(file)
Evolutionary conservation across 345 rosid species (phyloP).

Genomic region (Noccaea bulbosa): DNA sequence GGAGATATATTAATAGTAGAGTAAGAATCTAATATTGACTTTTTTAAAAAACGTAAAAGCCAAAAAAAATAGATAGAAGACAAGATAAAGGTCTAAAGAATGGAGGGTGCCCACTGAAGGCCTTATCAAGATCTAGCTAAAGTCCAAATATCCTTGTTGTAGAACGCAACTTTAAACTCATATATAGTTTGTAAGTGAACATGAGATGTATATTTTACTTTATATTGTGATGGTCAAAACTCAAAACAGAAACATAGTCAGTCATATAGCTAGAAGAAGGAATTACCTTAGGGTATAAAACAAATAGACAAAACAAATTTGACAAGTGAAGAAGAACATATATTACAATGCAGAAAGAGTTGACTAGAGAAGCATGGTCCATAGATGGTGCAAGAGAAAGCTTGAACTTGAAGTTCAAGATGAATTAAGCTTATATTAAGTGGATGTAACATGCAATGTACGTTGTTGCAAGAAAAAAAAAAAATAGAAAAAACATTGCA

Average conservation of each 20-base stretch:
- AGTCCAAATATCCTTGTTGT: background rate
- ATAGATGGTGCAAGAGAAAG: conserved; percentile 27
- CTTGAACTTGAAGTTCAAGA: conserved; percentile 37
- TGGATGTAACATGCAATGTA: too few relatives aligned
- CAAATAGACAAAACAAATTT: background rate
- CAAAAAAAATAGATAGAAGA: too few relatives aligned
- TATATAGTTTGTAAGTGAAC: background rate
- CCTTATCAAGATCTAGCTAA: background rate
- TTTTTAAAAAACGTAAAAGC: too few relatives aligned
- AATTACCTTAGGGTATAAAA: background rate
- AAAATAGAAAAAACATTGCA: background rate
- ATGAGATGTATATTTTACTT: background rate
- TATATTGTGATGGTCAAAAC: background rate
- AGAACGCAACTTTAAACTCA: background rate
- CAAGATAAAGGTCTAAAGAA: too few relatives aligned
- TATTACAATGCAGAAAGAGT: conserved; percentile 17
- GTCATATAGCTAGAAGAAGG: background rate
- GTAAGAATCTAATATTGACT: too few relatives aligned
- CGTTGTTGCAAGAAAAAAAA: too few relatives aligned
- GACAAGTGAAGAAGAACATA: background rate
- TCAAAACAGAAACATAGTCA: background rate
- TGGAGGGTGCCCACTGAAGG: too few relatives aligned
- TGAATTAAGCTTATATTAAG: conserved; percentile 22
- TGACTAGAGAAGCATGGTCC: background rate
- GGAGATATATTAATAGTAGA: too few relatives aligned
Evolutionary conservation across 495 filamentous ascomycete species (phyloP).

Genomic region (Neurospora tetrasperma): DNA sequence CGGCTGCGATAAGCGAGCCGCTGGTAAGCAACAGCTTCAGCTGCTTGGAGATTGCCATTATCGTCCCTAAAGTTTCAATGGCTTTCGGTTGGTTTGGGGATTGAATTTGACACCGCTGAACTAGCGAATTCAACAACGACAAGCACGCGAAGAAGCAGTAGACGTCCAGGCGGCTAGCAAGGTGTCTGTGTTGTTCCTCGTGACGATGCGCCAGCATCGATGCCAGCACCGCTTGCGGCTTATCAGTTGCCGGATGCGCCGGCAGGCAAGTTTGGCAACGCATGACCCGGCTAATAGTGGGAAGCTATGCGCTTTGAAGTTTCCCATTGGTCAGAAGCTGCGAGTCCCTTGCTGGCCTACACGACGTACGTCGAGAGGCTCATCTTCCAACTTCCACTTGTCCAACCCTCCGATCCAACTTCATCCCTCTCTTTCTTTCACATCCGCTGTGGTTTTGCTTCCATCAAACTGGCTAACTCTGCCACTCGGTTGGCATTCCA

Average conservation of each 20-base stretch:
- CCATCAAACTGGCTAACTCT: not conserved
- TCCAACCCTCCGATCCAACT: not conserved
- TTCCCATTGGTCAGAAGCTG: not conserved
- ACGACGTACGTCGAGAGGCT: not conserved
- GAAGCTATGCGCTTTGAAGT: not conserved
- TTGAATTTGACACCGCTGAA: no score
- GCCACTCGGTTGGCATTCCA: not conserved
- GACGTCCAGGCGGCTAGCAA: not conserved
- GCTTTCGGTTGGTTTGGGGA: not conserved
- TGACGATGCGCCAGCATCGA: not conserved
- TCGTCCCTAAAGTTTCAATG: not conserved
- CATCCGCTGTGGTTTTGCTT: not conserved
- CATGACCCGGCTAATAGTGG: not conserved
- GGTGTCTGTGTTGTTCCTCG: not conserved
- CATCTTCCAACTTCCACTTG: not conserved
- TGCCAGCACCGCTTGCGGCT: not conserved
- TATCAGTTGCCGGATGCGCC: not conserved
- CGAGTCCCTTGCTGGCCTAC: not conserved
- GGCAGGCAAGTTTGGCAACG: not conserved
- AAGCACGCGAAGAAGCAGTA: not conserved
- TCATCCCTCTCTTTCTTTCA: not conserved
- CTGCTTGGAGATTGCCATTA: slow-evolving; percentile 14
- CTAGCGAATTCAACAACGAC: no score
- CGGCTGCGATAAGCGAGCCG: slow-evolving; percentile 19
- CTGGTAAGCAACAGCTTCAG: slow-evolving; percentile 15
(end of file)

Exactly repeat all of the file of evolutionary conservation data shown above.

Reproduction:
Evolutionary conservation across 345 rosid species (phyloP).

Genomic region (Noccaea bulbosa): DNA sequence GGAGATATATTAATAGTAGAGTAAGAATCTAATATTGACTTTTTTAAAAAACGTAAAAGCCAAAAAAAATAGATAGAAGACAAGATAAAGGTCTAAAGAATGGAGGGTGCCCACTGAAGGCCTTATCAAGATCTAGCTAAAGTCCAAATATCCTTGTTGTAGAACGCAACTTTAAACTCATATATAGTTTGTAAGTGAACATGAGATGTATATTTTACTTTATATTGTGATGGTCAAAACTCAAAACAGAAACATAGTCAGTCATATAGCTAGAAGAAGGAATTACCTTAGGGTATAAAACAAATAGACAAAACAAATTTGACAAGTGAAGAAGAACATATATTACAATGCAGAAAGAGTTGACTAGAGAAGCATGGTCCATAGATGGTGCAAGAGAAAGCTTGAACTTGAAGTTCAAGATGAATTAAGCTTATATTAAGTGGATGTAACATGCAATGTACGTTGTTGCAAGAAAAAAAAAAAATAGAAAAAACATTGCA

Average conservation of each 20-base stretch:
- AGTCCAAATATCCTTGTTGT: background rate
- ATAGATGGTGCAAGAGAAAG: conserved; percentile 27
- CTTGAACTTGAAGTTCAAGA: conserved; percentile 37
- TGGATGTAACATGCAATGTA: too few relatives aligned
- CAAATAGACAAAACAAATTT: background rate
- CAAAAAAAATAGATAGAAGA: too few relatives aligned
- TATATAGTTTGTAAGTGAAC: background rate
- CCTTATCAAGATCTAGCTAA: background rate
- TTTTTAAAAAACGTAAAAGC: too few relatives aligned
- AATTACCTTAGGGTATAAAA: background rate
- AAAATAGAAAAAACATTGCA: background rate
- ATGAGATGTATATTTTACTT: background rate
- TATATTGTGATGGTCAAAAC: background rate
- AGAACGCAACTTTAAACTCA: background rate
- CAAGATAAAGGTCTAAAGAA: too few relatives aligned
- TATTACAATGCAGAAAGAGT: conserved; percentile 17
- GTCATATAGCTAGAAGAAGG: background rate
- GTAAGAATCTAATATTGACT: too few relatives aligned
- CGTTGTTGCAAGAAAAAAAA: too few relatives aligned
- GACAAGTGAAGAAGAACATA: background rate
- TCAAAACAGAAACATAGTCA: background rate
- TGGAGGGTGCCCACTGAAGG: too few relatives aligned
- TGAATTAAGCTTATATTAAG: conserved; percentile 22
- TGACTAGAGAAGCATGGTCC: background rate
- GGAGATATATTAATAGTAGA: too few relatives aligned
Evolutionary conservation across 495 filamentous ascomycete species (phyloP).

Genomic region (Neurospora tetrasperma): DNA sequence CGGCTGCGATAAGCGAGCCGCTGGTAAGCAACAGCTTCAGCTGCTTGGAGATTGCCATTATCGTCCCTAAAGTTTCAATGGCTTTCGGTTGGTTTGGGGATTGAATTTGACACCGCTGAACTAGCGAATTCAACAACGACAAGCACGCGAAGAAGCAGTAGACGTCCAGGCGGCTAGCAAGGTGTCTGTGTTGTTCCTCGTGACGATGCGCCAGCATCGATGCCAGCACCGCTTGCGGCTTATCAGTTGCCGGATGCGCCGGCAGGCAAGTTTGGCAACGCATGACCCGGCTAATAGTGGGAAGCTATGCGCTTTGAAGTTTCCCATTGGTCAGAAGCTGCGAGTCCCTTGCTGGCCTACACGACGTACGTCGAGAGGCTCATCTTCCAACTTCCACTTGTCCAACCCTCCGATCCAACTTCATCCCTCTCTTTCTTTCACATCCGCTGTGGTTTTGCTTCCATCAAACTGGCTAACTCTGCCACTCGGTTGGCATTCCA

Average conservation of each 20-base stretch:
- CCATCAAACTGGCTAACTCT: not conserved
- TCCAACCCTCCGATCCAACT: not conserved
- TTCCCATTGGTCAGAAGCTG: not conserved
- ACGACGTACGTCGAGAGGCT: not conserved
- GAAGCTATGCGCTTTGAAGT: not conserved
- TTGAATTTGACACCGCTGAA: no score
- GCCACTCGGTTGGCATTCCA: not conserved
- GACGTCCAGGCGGCTAGCAA: not conserved
- GCTTTCGGTTGGTTTGGGGA: not conserved
- TGACGATGCGCCAGCATCGA: not conserved
- TCGTCCCTAAAGTTTCAATG: not conserved
- CATCCGCTGTGGTTTTGCTT: not conserved
- CATGACCCGGCTAATAGTGG: not conserved
- GGTGTCTGTGTTGTTCCTCG: not conserved
- CATCTTCCAACTTCCACTTG: not conserved
- TGCCAGCACCGCTTGCGGCT: not conserved
- TATCAGTTGCCGGATGCGCC: not conserved
- CGAGTCCCTTGCTGGCCTAC: not conserved
- GGCAGGCAAGTTTGGCAACG: not conserved
- AAGCACGCGAAGAAGCAGTA: not conserved
- TCATCCCTCTCTTTCTTTCA: not conserved
- CTGCTTGGAGATTGCCATTA: slow-evolving; percentile 14
- CTAGCGAATTCAACAACGAC: no score
- CGGCTGCGATAAGCGAGCCG: slow-evolving; percentile 19
- CTGGTAAGCAACAGCTTCAG: slow-evolving; percentile 15